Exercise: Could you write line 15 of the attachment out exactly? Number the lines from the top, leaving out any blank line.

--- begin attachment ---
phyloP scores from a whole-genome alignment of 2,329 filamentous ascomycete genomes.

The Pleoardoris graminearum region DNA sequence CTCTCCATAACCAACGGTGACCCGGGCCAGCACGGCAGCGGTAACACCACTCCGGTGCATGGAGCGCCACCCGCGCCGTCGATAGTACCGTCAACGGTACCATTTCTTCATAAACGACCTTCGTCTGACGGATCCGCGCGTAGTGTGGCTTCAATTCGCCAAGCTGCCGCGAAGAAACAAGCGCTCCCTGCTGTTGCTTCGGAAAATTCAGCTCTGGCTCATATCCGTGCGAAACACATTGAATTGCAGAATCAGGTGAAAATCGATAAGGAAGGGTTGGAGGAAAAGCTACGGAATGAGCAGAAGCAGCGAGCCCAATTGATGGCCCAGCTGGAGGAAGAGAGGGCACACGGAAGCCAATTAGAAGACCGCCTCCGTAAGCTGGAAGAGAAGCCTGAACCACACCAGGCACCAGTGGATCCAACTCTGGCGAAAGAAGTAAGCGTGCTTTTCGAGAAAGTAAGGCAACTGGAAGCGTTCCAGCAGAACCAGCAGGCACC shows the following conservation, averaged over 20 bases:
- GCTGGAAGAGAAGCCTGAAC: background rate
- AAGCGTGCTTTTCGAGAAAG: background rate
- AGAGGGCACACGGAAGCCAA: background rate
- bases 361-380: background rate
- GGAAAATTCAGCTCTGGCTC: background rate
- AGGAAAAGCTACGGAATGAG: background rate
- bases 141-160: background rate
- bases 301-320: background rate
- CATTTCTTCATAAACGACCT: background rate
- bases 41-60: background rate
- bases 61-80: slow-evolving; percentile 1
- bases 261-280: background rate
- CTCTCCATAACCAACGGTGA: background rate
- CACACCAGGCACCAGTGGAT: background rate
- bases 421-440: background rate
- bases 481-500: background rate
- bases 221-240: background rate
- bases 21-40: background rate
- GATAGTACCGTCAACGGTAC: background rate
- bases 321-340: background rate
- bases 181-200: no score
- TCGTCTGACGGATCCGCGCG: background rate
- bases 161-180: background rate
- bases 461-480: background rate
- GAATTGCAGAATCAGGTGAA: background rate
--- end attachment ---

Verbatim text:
- CTCTCCATAACCAACGGTGA: background rate